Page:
Big news. Really big news, and it’s not that gay marriage can happen in Utah. No, it’s that the Utah Legislature can find you $2 million if it wants to. Oh, and that the Legislature thinks the Attorney General’s Office has a bunch of really bad lawyers. Indeed, Senate President Wayne Niederhauser, R-Sandy, says he’s inclined to ask for the funds, and House Speaker Becky Lockhart, R-Provo, says she wants the best that money can buy. Hey, wasn’t that John Swallow? Now that bribery’s off the table, the Legislature has to look elsewhere for someone competent to fight against happily wedded people of the same sex. You might ask where the new AG, Sean Reyes, was when they were dissing his office, but then, he’s in humble mode, having just been appointed. Still, the news is good. Money can be had. You just have to play the politics.
Meanwhile, an informal and unscientific Facebook poll addressed the issue of how to spend that $2 million the Legislature needs to fight Judge Robert Shelby’s decision. Oddly, the poll never got close to mentioning the fight against same-sex marriage. Snarky comments aside, the list included: transitional housing, ongoing special-ed funding, free public transportation and an analysis of mass-transit needs, setting up a charitable foundation like the Greater Good, cleaning up the air, amending the political-nominating process, changing campaign-finance laws, and expanding Medicaid. Those are issues that apparently are not on the Legislature’s list of legal priorities.Â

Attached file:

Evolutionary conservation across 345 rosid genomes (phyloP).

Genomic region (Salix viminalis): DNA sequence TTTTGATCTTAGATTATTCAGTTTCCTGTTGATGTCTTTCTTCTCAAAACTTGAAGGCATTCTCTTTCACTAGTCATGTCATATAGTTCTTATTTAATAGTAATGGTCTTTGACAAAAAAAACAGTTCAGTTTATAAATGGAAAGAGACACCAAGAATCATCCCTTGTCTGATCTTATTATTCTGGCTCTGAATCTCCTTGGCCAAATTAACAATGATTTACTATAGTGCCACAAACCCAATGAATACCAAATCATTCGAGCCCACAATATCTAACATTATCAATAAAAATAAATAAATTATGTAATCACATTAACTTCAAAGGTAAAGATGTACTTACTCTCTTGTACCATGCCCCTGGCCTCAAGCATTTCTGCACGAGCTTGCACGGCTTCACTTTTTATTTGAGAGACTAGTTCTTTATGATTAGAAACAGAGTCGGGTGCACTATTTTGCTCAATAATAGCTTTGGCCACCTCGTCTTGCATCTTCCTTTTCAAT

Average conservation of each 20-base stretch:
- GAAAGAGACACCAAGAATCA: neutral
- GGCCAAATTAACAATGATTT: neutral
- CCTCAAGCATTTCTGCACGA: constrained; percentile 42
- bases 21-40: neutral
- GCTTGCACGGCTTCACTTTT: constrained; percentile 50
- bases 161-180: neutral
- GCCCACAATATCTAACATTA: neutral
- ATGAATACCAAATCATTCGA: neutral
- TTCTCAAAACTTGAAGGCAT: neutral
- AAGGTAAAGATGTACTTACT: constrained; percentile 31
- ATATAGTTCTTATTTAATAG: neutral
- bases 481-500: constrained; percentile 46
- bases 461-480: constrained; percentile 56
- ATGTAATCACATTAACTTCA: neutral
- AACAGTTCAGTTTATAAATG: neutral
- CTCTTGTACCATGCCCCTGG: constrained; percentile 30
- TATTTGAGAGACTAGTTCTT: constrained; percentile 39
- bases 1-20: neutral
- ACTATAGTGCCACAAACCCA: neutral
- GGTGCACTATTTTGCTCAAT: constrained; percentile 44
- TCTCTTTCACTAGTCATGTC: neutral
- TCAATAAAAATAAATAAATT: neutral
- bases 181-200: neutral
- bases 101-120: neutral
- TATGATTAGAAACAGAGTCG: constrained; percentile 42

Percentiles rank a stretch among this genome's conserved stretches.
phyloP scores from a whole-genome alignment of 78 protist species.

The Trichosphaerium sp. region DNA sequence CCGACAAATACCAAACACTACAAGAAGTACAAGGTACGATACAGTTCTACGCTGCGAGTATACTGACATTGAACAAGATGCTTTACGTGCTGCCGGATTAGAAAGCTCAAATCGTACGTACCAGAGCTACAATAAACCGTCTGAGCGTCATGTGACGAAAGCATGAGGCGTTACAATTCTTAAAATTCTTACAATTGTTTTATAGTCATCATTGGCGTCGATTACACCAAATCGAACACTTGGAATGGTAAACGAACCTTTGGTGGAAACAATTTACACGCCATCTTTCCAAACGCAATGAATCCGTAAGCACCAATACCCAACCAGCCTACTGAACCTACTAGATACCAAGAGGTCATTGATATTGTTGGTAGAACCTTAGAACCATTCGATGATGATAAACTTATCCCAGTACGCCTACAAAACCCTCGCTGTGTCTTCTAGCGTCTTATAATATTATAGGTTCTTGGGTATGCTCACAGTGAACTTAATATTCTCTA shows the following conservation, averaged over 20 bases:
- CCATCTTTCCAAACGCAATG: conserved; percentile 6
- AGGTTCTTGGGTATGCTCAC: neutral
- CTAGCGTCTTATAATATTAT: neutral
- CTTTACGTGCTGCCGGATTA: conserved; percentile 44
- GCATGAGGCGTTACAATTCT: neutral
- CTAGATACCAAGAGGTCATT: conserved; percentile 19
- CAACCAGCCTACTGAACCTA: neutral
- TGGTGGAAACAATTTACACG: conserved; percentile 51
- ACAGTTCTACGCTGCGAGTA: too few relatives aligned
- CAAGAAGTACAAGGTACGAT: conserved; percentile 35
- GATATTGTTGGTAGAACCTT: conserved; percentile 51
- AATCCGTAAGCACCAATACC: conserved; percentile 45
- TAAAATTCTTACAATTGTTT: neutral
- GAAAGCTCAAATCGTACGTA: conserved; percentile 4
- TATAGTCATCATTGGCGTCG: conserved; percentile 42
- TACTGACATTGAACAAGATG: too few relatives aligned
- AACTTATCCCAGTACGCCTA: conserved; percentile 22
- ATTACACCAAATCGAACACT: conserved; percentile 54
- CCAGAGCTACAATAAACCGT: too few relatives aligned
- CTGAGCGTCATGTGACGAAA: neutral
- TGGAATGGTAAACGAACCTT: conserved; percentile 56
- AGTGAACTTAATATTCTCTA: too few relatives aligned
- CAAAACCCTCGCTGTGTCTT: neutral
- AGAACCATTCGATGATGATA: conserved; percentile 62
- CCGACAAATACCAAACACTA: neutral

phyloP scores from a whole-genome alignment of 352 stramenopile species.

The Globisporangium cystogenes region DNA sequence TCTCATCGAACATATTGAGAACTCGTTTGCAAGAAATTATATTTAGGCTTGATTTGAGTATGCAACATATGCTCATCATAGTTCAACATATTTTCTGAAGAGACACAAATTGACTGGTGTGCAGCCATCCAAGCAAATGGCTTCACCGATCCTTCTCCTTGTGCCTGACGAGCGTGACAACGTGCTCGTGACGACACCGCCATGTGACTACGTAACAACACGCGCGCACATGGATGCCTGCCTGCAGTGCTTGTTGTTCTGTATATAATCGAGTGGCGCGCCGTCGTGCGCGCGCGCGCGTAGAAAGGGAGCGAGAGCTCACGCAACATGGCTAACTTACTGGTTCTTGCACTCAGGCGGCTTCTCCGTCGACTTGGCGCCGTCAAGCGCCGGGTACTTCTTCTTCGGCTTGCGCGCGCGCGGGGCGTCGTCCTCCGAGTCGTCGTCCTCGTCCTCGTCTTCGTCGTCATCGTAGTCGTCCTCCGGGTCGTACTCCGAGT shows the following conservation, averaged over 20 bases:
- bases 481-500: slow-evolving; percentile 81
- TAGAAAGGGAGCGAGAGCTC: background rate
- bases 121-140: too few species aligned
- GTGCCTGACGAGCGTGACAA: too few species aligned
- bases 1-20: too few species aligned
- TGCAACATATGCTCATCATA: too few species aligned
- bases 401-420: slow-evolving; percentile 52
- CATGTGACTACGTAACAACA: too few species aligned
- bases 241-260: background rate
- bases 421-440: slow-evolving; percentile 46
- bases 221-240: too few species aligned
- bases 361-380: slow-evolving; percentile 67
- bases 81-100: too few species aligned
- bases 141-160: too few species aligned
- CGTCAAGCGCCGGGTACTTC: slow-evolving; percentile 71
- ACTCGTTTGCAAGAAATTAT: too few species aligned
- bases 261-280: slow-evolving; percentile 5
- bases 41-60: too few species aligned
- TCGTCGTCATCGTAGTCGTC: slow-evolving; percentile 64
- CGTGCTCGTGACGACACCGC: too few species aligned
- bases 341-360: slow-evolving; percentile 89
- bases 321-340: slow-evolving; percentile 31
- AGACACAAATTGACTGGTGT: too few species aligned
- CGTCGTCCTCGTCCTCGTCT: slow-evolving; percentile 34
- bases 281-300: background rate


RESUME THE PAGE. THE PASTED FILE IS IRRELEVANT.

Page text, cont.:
Punishment. This seems to be the byword of the Republican Party in Utah. Sen. Aaron Osmond, R-South Jordan, wants public-school parents to sign contracts about their rights and responsibilities. Of course, home-schoolers and private-school parents would be exempt because they presumably know their rights and responsibilities. Everyone else is confused or disengaged from their children’s education. The presumption, of course, is that parents who choose to homeschool or privately educate their kids are choosing the righteous path and need not be overseen. Public-ed parents would face prosecution if, for instance, they couldn’t pay for tutoring or they missed too many parent-teacher conferences. Sure, parental involvement is a hard nut to crack, but this is just a broken solution.